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      Experimental evidence for UNC-6 (netrin) axon guidance by stochastic fluctuations of intracellular UNC-40 (DCC) outgrowth activity

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          How the direction of axon guidance is determined is not understood. In Caenorhabditis elegans the UNC-40 (DCC) receptor mediates a response to the UNC-6 (netrin) guidance cue that directs HSN axon development. UNC-40 becomes asymmetrically localized within the HSN neuron to the site of axon outgrowth. Here we provide experimental evidence that the direction of guidance can be explained by the stochastic fluctuations of UNC-40 asymmetric outgrowth activity. We find that the UNC-5 (UNC5) receptor and the cytoskeletal binding protein UNC-53 (NAV2) regulate the induction of UNC-40 localization by UNC-6. If UNC-40 localization is induced without UNC-6 by using an unc-53 mutation, the direction of UNC-40 localization undergoes random fluctuations. Random walk models describe the path made by a succession of randomly directed movement. This model was experimentally tested using mutations that affect Wnt/PCP signaling. These mutations inhibit UNC-40 localization in the anterior and posterior directions. As the axon forms in Wnt/PCP mutants, the direction of UNC-40 localization randomly fluctuates; it can localize in either the anterior, posterior, or ventral direction. Consistent with a biased random walk, over time the axon will develop ventrally in response to UNC-6, even though at a discrete time UNC-40 localization and outgrowth can be observed anterior or posterior. Also, axon formation is slower in the mutants than in wild-type animals. This is also consistent with a random walk since this model predicts that the mean square displacement (msd) will increase only linearly with time, whereas the msd increases quadratically with time for straight-line motion.

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          Most cited references 42

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          Random walk models in biology.

          Mathematical modelling of the movement of animals, micro-organisms and cells is of great relevance in the fields of biology, ecology and medicine. Movement models can take many different forms, but the most widely used are based on the extensions of simple random walk processes. In this review paper, our aim is twofold: to introduce the mathematics behind random walks in a straightforward manner and to explain how such models can be used to aid our understanding of biological processes. We introduce the mathematical theory behind the simple random walk and explain how this relates to Brownian motion and diffusive processes in general. We demonstrate how these simple models can be extended to include drift and waiting times or be used to calculate first passage times. We discuss biased random walks and show how hyperbolic models can be used to generate correlated random walks. We cover two main applications of the random walk model. Firstly, we review models and results relating to the movement, dispersal and population redistribution of animals and micro-organisms. This includes direct calculation of mean squared displacement, mean dispersal distance, tortuosity measures, as well as possible limitations of these model approaches. Secondly, oriented movement and chemotaxis models are reviewed. General hyperbolic models based on the linear transport equation are introduced and we show how a reinforced random walk can be used to model movement where the individual changes its environment. We discuss the applications of these models in the context of cell migration leading to blood vessel growth (angiogenesis). Finally, we discuss how the various random walk models and approaches are related and the connections that underpin many of the key processes involved.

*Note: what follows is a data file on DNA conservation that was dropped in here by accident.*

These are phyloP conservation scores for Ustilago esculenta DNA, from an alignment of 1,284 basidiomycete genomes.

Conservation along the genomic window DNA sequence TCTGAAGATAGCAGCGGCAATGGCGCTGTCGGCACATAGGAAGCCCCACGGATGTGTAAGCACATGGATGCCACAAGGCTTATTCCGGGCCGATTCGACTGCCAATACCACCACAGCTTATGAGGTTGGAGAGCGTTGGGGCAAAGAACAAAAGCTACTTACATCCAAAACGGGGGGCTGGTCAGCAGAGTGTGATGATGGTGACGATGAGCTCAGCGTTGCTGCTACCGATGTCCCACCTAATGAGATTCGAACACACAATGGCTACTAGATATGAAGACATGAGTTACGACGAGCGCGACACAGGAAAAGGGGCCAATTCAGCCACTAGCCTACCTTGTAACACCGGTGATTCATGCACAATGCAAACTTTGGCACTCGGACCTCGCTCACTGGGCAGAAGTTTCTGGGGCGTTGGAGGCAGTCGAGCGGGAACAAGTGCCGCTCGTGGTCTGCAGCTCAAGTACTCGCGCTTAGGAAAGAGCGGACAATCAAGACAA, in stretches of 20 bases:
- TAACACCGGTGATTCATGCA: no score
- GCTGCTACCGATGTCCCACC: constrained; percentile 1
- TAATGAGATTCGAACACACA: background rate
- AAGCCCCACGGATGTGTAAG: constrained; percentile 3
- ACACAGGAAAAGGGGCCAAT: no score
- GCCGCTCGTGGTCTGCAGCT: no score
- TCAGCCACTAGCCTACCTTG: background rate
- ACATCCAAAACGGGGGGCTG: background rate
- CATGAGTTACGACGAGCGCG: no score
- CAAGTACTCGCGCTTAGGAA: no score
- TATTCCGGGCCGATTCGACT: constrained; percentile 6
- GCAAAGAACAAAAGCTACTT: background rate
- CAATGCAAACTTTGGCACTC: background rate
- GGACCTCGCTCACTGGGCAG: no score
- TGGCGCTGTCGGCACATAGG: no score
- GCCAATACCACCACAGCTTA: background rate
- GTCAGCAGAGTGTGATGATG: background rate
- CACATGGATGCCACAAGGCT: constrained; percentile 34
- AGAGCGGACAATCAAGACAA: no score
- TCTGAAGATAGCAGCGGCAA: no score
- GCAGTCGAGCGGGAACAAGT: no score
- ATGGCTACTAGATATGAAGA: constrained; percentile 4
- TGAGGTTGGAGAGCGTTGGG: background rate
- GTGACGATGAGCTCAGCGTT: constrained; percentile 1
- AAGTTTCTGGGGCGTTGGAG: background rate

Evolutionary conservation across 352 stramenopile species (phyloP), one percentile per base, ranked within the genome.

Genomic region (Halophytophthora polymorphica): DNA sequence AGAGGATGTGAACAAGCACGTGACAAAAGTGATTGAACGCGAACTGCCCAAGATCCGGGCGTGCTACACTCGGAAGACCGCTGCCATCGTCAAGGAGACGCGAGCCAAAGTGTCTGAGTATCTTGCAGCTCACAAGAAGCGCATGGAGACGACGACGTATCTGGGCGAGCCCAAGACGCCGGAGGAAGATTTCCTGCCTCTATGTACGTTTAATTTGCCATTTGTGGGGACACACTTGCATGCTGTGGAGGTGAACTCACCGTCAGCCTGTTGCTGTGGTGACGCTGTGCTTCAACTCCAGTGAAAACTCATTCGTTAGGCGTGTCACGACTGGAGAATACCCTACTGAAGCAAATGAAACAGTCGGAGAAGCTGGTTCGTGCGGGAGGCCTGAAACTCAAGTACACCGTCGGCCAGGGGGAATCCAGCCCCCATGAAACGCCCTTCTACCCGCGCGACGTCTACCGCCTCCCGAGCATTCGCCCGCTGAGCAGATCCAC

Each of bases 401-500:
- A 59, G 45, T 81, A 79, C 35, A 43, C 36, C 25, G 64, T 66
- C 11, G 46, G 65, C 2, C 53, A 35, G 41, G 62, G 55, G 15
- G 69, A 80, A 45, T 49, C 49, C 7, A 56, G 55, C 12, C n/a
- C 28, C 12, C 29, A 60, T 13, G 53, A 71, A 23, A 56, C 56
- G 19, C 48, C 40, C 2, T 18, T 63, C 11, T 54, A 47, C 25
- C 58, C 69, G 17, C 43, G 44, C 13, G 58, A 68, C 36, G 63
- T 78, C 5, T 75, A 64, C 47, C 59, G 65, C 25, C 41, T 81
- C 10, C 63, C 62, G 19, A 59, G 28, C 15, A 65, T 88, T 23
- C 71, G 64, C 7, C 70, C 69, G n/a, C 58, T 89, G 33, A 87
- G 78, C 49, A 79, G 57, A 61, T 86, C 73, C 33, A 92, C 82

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            The molecular biology of axon guidance.

            Neuronal growth cones navigate over long distances along specific pathways to find their correct targets. The mechanisms and molecules that direct this pathfinding are the topics of this review. Growth cones appear to be guided by at least four different mechanisms: contact attraction, chemoattraction, contact repulsion, and chemorepulsion. Evidence is accumulating that these mechanisms act simultaneously and in a coordinated manner to direct pathfinding and that they are mediated by mechanistically and evolutionarily conserved ligand-receptor systems.
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              Zur Theorie der Brownschen Bewegung

               A. Einstein (1906)

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                Biol Open
                Biol Open
                Biology Open
                The Company of Biologists (Bidder Building, 140 Cowley Road, Cambridge, CB4 0DL, UK )
                15 December 2013
                23 October 2013
                : 2
                : 12
                : 1300-1312
                Department of Pathology, Robert Wood Johnson Medical School, Rutgers University , 675 Hoes Lane West, Piscataway, NJ 08854, USA
                Author notes
                [* ]Author for correspondence ( william.wadsworth@ )
                © 2013. Published by The Company of Biologists Ltd

                This is an Open Access article distributed under the terms of the Creative Commons Attribution License (, which permits unrestricted use, distribution and reproduction in any medium provided that the original work is properly attributed.

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